Making the typical short commute between your Saint Petersburg home and your job, many times located just a few miles away, certainly differs substantially from the people who take to the road each and every day with the intention of covering hundreds of miles. Because of the challenges that await them on the various highways, the trucking industry has long relied on the CB radio system for communication with other drivers.
The CB radio originated in the United States in 1945. It was a radio service for public use. The overlying concept was rather simple – to provide a system of short-distance communication for those interested in broadcasting over radio waves. It wasn’t until the 1970s, however, that CBs grew in popularity. During the time of the oil crisis, speed limits were reduced in St. Petersburg and throughout the country. It was also more difficult for truckers to get the fuel they needed to complete their duties. This was due to rationing that occurred at the time.
As a result, truckers started taking to the CB radio frequencies to get tips from other drivers on the best places to locate fuel in a given vicinity. Additionally, the radios proved very useful for warning other drivers of upcoming speed traps. A trend was born. Since then, truckers have been putting CB radios to good use.
For many years, this was the primary form of communication for truckers. The CB radio has helped drivers avoid bad road conditions, has been used to alert truckers to potential problems with their vehicles, and has even saved lives in serious accidents. The radios are still used for these purposes today and also as a sort of chat room for truckers trying to kill some time while driving. They can be used to give directions, ask advice, and even seek directions from the other truckers.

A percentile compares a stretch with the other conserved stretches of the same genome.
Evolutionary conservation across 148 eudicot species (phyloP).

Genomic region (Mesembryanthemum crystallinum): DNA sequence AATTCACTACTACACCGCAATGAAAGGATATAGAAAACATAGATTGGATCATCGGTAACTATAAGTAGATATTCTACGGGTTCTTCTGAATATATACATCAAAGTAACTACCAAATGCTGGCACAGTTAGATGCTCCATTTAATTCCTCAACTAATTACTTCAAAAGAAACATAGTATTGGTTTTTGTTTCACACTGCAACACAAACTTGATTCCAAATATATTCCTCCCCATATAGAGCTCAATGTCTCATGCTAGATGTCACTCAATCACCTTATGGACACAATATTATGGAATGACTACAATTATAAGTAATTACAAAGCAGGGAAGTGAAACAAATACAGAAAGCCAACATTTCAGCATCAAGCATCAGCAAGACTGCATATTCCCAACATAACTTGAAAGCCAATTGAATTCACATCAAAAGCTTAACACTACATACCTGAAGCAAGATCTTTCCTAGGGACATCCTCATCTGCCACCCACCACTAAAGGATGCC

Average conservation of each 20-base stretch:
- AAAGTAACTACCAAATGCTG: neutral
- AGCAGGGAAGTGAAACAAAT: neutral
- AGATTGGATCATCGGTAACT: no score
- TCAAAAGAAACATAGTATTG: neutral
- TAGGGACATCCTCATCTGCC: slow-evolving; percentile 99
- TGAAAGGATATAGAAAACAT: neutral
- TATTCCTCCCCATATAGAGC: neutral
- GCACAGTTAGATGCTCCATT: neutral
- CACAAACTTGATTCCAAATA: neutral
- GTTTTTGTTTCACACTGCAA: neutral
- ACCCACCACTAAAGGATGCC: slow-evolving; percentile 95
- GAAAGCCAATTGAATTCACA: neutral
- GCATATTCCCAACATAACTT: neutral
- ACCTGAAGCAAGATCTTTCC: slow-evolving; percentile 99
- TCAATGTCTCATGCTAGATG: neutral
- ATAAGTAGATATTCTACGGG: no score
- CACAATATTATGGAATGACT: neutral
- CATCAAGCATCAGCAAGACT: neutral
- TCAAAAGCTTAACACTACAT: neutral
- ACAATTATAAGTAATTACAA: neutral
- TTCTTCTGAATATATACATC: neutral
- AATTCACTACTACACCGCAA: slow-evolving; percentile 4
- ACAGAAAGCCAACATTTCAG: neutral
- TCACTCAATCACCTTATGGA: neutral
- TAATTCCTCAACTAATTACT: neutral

Some were disappointed when changes in technology reduced the usage of the CB radio. While it was once taken for granted that every tractor trailer would be equipped with one of the short-distance broadcast devices, today not nearly as many truckers partake. Radios, cellphones, GPS devices, and other such advancements have reduced the need for CB radios. Additionally, cell phone apps, like Co-Pilot Live Truck, can actually customize travel directions based on the vehicle size and weight. Furthermore, it didn’t help that the CB channels were so popular in the ‘70s and ‘80s that they were overwhelmed with meaningless chatter all too frequently.
Nevertheless, listening to the CB can actually save lives. Truckers are wise to listen to the advice of those who have already traveled the roads ahead and they may just learn about a mechanical problem (such as a bad tire or loose cargo latch) before it becomes a tragic disaster. Fortunately, many drivers have come to discover that they can adjust the squelch and continue listening to the local chatter without giving up more modern conveniences, such as Pandora or Satellite Radio. In this way, they can assure that they have the additional form of communication should an upcoming obstacle pose a risk for a truck accident. The CB can ultimately prevent the need for ambulances and personal injury attorneys, making it well worth the investment.